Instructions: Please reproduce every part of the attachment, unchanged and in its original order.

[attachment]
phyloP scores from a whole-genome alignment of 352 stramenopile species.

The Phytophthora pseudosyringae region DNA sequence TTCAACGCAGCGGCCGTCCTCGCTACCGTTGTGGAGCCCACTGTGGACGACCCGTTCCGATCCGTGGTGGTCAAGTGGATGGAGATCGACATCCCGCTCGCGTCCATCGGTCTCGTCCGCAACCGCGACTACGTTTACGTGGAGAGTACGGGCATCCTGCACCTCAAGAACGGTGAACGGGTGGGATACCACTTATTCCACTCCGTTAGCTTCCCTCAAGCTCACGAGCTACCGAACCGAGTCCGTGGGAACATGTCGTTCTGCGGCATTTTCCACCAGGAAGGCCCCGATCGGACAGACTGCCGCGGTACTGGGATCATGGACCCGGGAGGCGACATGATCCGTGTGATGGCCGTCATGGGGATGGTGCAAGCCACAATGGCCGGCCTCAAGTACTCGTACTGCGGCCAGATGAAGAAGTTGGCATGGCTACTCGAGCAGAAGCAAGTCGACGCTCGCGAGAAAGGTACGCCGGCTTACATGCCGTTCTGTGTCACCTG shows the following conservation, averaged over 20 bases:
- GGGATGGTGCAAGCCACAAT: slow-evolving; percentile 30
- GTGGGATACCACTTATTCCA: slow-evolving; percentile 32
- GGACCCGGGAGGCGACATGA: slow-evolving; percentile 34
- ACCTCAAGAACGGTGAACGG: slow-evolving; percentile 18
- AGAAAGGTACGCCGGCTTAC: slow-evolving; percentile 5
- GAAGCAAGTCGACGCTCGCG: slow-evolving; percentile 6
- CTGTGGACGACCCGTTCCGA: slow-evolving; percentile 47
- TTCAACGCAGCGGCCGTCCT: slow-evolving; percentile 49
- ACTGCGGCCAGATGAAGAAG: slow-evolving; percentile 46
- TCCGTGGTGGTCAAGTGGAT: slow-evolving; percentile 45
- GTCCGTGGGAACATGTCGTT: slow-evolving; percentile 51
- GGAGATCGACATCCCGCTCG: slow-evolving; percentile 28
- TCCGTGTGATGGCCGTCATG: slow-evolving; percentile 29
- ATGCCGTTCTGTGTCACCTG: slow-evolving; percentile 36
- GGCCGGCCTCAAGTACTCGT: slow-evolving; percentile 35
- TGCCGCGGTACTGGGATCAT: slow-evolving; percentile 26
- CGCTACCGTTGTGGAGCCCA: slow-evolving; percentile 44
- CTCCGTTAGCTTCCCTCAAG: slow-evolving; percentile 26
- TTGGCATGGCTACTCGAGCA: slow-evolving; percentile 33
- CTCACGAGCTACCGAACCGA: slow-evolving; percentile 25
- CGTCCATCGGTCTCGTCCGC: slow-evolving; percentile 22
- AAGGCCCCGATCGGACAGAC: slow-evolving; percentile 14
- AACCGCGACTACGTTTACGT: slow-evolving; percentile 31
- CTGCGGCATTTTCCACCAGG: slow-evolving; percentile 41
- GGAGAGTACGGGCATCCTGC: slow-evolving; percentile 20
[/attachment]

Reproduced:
phyloP scores from a whole-genome alignment of 352 stramenopile species.

The Phytophthora pseudosyringae region DNA sequence TTCAACGCAGCGGCCGTCCTCGCTACCGTTGTGGAGCCCACTGTGGACGACCCGTTCCGATCCGTGGTGGTCAAGTGGATGGAGATCGACATCCCGCTCGCGTCCATCGGTCTCGTCCGCAACCGCGACTACGTTTACGTGGAGAGTACGGGCATCCTGCACCTCAAGAACGGTGAACGGGTGGGATACCACTTATTCCACTCCGTTAGCTTCCCTCAAGCTCACGAGCTACCGAACCGAGTCCGTGGGAACATGTCGTTCTGCGGCATTTTCCACCAGGAAGGCCCCGATCGGACAGACTGCCGCGGTACTGGGATCATGGACCCGGGAGGCGACATGATCCGTGTGATGGCCGTCATGGGGATGGTGCAAGCCACAATGGCCGGCCTCAAGTACTCGTACTGCGGCCAGATGAAGAAGTTGGCATGGCTACTCGAGCAGAAGCAAGTCGACGCTCGCGAGAAAGGTACGCCGGCTTACATGCCGTTCTGTGTCACCTG shows the following conservation, averaged over 20 bases:
- GGGATGGTGCAAGCCACAAT: slow-evolving; percentile 30
- GTGGGATACCACTTATTCCA: slow-evolving; percentile 32
- GGACCCGGGAGGCGACATGA: slow-evolving; percentile 34
- ACCTCAAGAACGGTGAACGG: slow-evolving; percentile 18
- AGAAAGGTACGCCGGCTTAC: slow-evolving; percentile 5
- GAAGCAAGTCGACGCTCGCG: slow-evolving; percentile 6
- CTGTGGACGACCCGTTCCGA: slow-evolving; percentile 47
- TTCAACGCAGCGGCCGTCCT: slow-evolving; percentile 49
- ACTGCGGCCAGATGAAGAAG: slow-evolving; percentile 46
- TCCGTGGTGGTCAAGTGGAT: slow-evolving; percentile 45
- GTCCGTGGGAACATGTCGTT: slow-evolving; percentile 51
- GGAGATCGACATCCCGCTCG: slow-evolving; percentile 28
- TCCGTGTGATGGCCGTCATG: slow-evolving; percentile 29
- ATGCCGTTCTGTGTCACCTG: slow-evolving; percentile 36
- GGCCGGCCTCAAGTACTCGT: slow-evolving; percentile 35
- TGCCGCGGTACTGGGATCAT: slow-evolving; percentile 26
- CGCTACCGTTGTGGAGCCCA: slow-evolving; percentile 44
- CTCCGTTAGCTTCCCTCAAG: slow-evolving; percentile 26
- TTGGCATGGCTACTCGAGCA: slow-evolving; percentile 33
- CTCACGAGCTACCGAACCGA: slow-evolving; percentile 25
- CGTCCATCGGTCTCGTCCGC: slow-evolving; percentile 22
- AAGGCCCCGATCGGACAGAC: slow-evolving; percentile 14
- AACCGCGACTACGTTTACGT: slow-evolving; percentile 31
- CTGCGGCATTTTCCACCAGG: slow-evolving; percentile 41
- GGAGAGTACGGGCATCCTGC: slow-evolving; percentile 20